Wheel alignment (sometimes called a front end alignment or suspension alignment) is a major contributor to premature tire wear. If you’ve ever had to replace a tire because you had steel belts showing on the inside edge but the rest of the tire looked ok, you’ve likely experienced the effects of poor wheel alignment. In addition to tire wear, wheel alignment also affects the life span of suspension components, vehicle handling and fuel economy.
Do you need an alignment?
You should get your wheel alignment checked if you notice any of the following symptoms
- Your vehicle ‘pulls’ to the left or right when driving on a flat surface
- The steering wheel is crooked even though you’re driving straight ahead
- There is a squealing noise coming from your tires when driving on pavement
- You notice uneven or rapid tread wear on your tires
Alignment Angles - Camber
Camber describes the angle of the wheel compared to the ground. When the wheel is perfectly perpendicular to the ground it has 0º camber. When viewing the vehicle from the front, if the top of the wheel leans away from the vehicle it has “positive” camber. Too much positive camber will result in excessive tire wear on the outside edge of the tire. Conversely, if the top of the wheel leans towards the vehicle it has “negative” camber. Too much negative camber will lead to tire wear on the inside edge of the tire. Most manufacturers design their suspension systems to have slightly negative camber because it improves traction while cornering.
Excessive camber may be the result of failed wheel bearings. If you hear a whining or growling noise that seems to get louder the faster you drive you should come to the shop immediately.
Alignment Angles - Caster
Caster is a little harder to visualize. It is the angular difference between the steering pivot axis and the vertical axis of the suspension. If the pivot axis is completely vertical it would have 0º caster. If the top of the pivot axis leans towards the front of the vehicle it has negative caster and if it leans towards the rear the caster is positive. Positive caster is what forces the steering wheel to turn back to the straight ahead position when coming out of a turn. By itself caster has no effect on tire wear but it can drastically influence straight line stability, steering effort and cornering effectiveness.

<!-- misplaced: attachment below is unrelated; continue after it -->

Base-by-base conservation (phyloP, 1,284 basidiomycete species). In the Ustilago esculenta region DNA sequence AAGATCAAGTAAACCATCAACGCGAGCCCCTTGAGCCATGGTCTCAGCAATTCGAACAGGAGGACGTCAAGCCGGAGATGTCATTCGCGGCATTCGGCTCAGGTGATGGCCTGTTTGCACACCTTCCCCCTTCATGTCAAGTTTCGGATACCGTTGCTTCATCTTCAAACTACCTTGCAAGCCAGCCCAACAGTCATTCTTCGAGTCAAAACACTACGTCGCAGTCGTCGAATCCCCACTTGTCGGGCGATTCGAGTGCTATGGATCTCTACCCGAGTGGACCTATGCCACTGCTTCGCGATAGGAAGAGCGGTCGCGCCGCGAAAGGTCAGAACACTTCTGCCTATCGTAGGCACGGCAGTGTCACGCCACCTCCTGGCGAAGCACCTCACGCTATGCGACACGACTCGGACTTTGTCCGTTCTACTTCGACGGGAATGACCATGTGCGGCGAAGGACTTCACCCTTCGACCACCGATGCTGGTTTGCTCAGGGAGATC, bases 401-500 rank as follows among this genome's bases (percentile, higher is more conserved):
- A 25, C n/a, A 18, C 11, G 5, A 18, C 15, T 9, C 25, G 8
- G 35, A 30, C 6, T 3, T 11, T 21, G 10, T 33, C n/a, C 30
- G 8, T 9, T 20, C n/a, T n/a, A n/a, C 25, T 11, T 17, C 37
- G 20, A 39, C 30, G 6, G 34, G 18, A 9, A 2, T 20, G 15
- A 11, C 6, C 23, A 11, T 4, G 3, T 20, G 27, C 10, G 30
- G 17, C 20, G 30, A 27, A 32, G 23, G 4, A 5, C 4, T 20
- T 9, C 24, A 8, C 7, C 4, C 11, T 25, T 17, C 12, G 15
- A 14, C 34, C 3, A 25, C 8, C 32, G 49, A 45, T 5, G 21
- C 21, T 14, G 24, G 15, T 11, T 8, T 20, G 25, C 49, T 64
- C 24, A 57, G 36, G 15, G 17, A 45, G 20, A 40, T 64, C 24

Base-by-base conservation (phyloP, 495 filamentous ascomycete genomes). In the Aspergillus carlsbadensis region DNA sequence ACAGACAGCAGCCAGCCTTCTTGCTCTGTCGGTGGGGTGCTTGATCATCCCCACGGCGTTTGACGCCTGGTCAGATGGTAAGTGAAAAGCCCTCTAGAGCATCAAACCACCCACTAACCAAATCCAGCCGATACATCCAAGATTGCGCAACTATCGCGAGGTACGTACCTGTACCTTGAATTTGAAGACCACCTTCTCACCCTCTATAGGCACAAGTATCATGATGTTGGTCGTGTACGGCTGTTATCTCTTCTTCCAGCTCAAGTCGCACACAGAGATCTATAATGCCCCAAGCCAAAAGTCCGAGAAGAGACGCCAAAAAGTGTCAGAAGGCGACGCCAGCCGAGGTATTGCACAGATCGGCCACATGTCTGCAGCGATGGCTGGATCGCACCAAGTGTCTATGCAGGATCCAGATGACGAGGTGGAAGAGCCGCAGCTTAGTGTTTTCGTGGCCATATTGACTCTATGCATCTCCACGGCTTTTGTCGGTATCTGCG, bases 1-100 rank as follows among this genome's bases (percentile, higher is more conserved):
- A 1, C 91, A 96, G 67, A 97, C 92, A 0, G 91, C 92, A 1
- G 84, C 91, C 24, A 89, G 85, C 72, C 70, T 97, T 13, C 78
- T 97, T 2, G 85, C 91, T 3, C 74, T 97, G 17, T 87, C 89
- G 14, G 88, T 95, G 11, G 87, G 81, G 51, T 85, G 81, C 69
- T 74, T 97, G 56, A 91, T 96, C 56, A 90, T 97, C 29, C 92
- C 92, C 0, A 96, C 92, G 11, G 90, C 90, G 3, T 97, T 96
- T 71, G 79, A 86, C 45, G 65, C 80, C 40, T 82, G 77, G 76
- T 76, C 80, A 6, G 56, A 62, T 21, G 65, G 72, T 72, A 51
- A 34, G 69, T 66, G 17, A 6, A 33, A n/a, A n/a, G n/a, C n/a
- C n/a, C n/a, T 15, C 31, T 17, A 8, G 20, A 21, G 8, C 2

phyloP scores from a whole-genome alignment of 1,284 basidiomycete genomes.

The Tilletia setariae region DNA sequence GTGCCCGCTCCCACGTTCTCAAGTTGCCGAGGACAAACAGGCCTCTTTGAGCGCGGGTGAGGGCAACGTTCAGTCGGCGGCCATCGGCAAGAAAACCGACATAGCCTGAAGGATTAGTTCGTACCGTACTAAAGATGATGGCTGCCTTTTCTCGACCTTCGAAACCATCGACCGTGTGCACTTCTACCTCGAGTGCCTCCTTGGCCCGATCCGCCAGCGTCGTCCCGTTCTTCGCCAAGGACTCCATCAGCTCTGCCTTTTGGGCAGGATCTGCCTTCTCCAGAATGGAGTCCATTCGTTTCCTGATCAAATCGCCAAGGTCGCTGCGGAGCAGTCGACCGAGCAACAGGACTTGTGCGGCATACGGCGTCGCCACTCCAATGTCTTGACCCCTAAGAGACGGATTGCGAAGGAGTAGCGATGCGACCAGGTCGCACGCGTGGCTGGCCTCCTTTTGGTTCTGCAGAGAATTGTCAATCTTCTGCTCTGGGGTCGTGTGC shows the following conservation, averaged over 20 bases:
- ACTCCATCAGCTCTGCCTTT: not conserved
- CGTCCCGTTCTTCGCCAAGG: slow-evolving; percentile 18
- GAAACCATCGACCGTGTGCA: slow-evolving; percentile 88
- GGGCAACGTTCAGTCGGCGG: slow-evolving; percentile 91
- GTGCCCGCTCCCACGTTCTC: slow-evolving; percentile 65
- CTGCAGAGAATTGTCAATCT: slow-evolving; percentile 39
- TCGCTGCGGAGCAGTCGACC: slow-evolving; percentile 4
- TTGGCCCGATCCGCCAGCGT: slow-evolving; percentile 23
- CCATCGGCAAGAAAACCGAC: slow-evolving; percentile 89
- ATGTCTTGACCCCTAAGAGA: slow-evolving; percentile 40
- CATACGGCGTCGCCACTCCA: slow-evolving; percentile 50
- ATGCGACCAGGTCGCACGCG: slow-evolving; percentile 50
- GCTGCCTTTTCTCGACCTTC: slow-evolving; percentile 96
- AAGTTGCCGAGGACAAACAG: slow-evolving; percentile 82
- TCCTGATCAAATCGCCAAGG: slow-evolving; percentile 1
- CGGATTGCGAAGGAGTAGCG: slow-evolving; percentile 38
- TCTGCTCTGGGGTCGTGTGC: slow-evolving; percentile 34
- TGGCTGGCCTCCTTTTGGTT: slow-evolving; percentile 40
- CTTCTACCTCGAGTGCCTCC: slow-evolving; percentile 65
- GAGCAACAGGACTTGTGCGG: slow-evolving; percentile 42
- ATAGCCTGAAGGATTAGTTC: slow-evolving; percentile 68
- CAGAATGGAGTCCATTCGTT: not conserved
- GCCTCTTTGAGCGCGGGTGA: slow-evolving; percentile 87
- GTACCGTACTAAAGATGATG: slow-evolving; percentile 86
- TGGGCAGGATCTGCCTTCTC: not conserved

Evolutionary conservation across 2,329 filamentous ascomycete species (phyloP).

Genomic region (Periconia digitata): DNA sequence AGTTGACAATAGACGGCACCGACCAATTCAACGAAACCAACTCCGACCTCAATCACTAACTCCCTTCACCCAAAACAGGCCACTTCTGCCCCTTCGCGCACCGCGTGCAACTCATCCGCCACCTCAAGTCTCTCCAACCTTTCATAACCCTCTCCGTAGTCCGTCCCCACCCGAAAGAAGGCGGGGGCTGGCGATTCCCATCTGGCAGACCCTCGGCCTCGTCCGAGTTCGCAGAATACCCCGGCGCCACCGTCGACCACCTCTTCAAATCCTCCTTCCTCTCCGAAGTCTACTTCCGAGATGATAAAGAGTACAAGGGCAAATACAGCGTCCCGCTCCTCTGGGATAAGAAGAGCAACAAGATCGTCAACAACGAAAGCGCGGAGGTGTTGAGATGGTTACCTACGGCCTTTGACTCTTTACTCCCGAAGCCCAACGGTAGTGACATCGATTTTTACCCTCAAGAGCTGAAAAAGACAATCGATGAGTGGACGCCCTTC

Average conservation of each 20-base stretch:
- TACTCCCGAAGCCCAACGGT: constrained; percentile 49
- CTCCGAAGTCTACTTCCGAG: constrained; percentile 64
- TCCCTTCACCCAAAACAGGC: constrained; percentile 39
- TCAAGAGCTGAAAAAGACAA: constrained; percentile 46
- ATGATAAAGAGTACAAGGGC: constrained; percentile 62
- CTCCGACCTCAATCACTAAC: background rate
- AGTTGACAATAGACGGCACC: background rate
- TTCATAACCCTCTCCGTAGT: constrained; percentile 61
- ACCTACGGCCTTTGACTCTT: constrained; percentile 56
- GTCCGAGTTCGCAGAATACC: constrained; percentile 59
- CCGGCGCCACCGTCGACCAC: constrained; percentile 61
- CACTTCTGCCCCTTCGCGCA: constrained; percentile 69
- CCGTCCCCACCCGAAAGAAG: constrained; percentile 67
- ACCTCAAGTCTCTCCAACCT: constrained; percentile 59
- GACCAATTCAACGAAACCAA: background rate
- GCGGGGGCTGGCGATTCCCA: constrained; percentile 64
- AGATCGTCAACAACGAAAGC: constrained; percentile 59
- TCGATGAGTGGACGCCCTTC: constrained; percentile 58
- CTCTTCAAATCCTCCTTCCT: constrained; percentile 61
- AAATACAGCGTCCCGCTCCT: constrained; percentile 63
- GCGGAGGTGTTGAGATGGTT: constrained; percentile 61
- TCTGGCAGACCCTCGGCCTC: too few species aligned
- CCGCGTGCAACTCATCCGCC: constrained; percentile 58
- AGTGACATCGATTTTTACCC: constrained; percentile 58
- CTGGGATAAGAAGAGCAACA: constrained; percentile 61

To better visualize caster think of the front wheels on a shopping cart. As you’re pushing the cart forward, the wheel is actually behind the pivot point. This helps keep the cart traveling straight ahead but is also why they get harder to turn as you add more weight to them.
Alignment Angles - Toe
Toe is how straight ahead your tires point when driving in a straight line. If they point perfectly straight ahead they have 0 toe. When the front of the tires are angled towards each other that is referred to as toe-in and when they’re angled away from each other it’s called toe-out. A small amount of toe-in on the front wheels provides straight line stability especially at highway speeds. Out of specification toe is the leading cause of premature tire wear.
Arkansas isn’t exactly known for having the best roads. Driving over potholes and on uneven road surfaces takes it’s toll on vehicle suspension components. To ensure maximum tire life, ride comfort and safety we recommend getting your vehicle aligned at least every 2 years.